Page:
Man who lost finger climbing fence at Luas stop 'wanted to get home for dinner'

Man who lost finger climbing fence at Luas stop  'wanted to get home for dinner'
The Luas. File photo

A man who lost his finger when he climbed a fence to get to a Luas stop has told the High Court he wanted to get home for his dinner.

Michael Kelly was going from Dundrum on the green line back to the city centre refuge where he was staying at the time and where his lunchtime meal was served at 1pm. The court heard Mr Kelly six years ago lived in a men's refuge in Dublin city centre and there were strict rules and dinner was served at 1pm in the day.

Under cross examination it was put to Michael Kelly he could have turned back when he got to the second fence where the accident happened.

Mr Kelly replied: “I wanted to get home for my dinner.”

It was the second day of the High Court case where Michael Kelly (43) Clare Village, Malahide Road, Co Dublin has sued Luas operators TransDev Dublin Light Rail Ltd and Transport Infrastructure Ireland as a result of the accident on October 20, 2012.

Mr Kelly claims he could not find the entrance to Dundrum Luas station, he had climbed steps which appeared to access the Dundrum Luas stop and there was a gate and a fence but the gate was locked. He claimed there was an alleged failure to have the lift operational at the Dundrum Luas which would have enabled him to access the station and platform and there was an alleged failure to take any or any reasonable care to see he would be reasonably safe in using the Dundrum Luas stop premises.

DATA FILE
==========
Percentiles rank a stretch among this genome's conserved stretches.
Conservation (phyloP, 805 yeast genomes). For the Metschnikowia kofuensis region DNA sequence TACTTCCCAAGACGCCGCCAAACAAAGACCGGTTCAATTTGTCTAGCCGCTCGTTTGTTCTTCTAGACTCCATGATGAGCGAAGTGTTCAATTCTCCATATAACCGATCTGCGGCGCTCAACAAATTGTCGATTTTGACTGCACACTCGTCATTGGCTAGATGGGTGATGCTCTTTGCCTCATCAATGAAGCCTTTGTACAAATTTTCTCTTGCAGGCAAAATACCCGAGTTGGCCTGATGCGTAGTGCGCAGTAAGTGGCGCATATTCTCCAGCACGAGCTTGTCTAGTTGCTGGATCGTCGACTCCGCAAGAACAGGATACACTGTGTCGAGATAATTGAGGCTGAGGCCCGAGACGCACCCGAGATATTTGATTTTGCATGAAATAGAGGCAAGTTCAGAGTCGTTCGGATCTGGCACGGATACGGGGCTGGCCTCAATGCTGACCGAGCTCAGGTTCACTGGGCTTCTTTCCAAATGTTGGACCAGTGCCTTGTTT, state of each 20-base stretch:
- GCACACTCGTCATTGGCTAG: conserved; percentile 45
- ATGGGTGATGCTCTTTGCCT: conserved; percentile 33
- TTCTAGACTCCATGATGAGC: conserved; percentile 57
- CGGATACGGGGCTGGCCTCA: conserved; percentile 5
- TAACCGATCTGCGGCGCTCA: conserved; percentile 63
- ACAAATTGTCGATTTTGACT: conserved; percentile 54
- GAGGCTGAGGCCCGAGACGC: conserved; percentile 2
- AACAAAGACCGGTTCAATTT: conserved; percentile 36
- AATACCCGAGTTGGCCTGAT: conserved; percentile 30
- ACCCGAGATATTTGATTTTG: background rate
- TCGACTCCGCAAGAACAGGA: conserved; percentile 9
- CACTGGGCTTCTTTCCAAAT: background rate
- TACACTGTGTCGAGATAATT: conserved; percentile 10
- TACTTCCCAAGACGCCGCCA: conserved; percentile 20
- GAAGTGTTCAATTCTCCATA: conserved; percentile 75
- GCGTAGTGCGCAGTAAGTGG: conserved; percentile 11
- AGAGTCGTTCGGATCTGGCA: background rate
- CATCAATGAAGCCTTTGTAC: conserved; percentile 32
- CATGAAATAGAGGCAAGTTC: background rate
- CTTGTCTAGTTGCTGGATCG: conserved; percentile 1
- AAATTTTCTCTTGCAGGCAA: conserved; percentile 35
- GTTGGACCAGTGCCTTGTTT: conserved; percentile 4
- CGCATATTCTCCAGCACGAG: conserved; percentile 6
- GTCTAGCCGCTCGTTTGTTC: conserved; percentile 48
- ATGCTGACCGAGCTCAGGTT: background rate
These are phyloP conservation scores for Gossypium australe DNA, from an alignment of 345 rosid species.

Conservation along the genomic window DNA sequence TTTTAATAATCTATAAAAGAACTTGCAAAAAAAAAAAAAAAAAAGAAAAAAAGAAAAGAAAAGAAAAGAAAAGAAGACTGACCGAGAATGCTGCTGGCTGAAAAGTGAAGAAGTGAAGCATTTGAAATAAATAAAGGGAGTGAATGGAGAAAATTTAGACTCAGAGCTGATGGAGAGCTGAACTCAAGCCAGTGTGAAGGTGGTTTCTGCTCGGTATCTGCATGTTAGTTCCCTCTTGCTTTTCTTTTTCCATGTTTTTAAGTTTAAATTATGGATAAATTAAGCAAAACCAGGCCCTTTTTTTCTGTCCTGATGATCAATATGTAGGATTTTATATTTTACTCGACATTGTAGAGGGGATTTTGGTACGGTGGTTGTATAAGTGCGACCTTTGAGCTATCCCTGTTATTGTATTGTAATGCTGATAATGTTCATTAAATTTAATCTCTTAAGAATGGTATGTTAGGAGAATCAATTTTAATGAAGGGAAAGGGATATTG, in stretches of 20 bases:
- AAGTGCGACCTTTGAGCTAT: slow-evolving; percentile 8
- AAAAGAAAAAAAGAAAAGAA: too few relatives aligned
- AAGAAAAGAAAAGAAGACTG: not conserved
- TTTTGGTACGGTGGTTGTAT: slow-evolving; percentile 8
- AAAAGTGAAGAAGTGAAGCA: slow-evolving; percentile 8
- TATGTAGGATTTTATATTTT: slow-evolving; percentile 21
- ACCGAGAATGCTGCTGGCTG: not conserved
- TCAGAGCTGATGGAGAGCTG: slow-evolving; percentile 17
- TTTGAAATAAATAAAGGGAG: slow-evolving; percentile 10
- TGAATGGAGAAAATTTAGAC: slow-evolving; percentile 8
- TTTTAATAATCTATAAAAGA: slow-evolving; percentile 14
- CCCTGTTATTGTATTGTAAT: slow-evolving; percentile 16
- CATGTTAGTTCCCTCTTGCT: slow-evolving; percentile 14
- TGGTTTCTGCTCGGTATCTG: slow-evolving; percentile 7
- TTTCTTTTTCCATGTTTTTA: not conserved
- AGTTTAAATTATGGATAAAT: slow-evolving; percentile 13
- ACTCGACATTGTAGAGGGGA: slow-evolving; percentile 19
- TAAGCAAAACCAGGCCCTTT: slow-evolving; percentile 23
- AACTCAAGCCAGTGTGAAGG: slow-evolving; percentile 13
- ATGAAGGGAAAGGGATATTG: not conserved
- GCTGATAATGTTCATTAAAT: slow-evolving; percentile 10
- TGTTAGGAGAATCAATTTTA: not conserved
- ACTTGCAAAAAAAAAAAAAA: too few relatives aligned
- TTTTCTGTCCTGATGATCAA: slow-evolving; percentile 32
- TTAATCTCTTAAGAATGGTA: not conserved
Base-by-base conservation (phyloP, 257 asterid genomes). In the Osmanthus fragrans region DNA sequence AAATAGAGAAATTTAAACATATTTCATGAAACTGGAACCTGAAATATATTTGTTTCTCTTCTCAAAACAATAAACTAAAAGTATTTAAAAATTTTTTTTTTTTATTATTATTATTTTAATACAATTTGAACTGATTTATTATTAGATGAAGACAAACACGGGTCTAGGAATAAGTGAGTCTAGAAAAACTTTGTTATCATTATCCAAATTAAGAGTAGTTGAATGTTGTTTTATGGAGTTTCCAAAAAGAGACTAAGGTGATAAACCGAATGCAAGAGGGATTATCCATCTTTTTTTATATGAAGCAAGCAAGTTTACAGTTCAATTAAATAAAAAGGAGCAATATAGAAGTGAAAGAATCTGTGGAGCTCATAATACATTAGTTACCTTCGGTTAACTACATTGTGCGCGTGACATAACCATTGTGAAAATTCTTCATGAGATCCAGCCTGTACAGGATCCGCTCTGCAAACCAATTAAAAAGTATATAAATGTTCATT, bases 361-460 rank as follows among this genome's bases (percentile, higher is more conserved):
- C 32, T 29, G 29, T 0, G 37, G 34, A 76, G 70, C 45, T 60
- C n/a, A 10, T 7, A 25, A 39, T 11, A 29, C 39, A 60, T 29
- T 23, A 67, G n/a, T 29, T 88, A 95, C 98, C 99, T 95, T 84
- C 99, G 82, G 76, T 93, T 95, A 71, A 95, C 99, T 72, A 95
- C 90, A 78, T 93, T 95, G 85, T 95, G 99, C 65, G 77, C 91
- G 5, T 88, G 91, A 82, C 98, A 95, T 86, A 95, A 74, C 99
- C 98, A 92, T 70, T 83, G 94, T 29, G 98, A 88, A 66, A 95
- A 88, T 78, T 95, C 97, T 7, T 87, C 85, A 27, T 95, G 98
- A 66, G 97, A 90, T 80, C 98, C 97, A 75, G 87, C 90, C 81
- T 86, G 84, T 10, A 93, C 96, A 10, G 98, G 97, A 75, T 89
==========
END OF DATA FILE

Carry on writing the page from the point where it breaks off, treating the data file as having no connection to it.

The claims are denied and it is claimed there was contributory negligence on the part of Mr Kelly who it is alleged attempted to access the Luas platform in a reckless and dangerous manner and he failed to access the Luas stop by way of a clearly marked and signposted public access route.

It is further alleged Mr Kelly took an alleged dangerous and hazardous shortcut to access the platform and that he allegedly used a means of access which was allegedly clearly blocked and prohibited to members of the public.

Cross examined by David Nolan SC with Simon Kearns BL, Mr Kelly said he did not see the sign for the Luas as he walked along the street, because of Referendum related posters on a pole.

Mr Kelly said he knew he should not have got over the first barrier, but he thought it was the right way.

When he got to the second fence at the top of an embankment he agreed he knew he was in the wrong place.

Counsel put it to Mr Kelly he had "decided recklessly" to make the wrong choice.

Mr Kelly said he weighed the options and thought it was safer.

“I felt trapped,’ Mr Kelly said.

He agreed he made the call that it was safer to go on than go back and he did not want to get his clothes dirty.

‘I was not expecting to lose my finger,’ he added.

Counsel put it to Mr Kelly what he did was “entirely reckless.” Mr Kelly answered yes.

Asked why he had not asked anybody for directions to the Luas entrance, Mr Kelly said there was nobody around.

Counsel said he also could have waited 10 minutes for the next Luas.

Mr Kelly replied he would not have had his dinner.

Mr Nolan suggested to Mr Kelly the accident had all to do “with your foolishness “ and he could have stopped at any time out of concern for his safety and taken appropriate steps.

Mr Kelly said he admitted he should not have got over the first fence.

The case is expected to conclude before Mr Justice Michael Hanna tomorrow.

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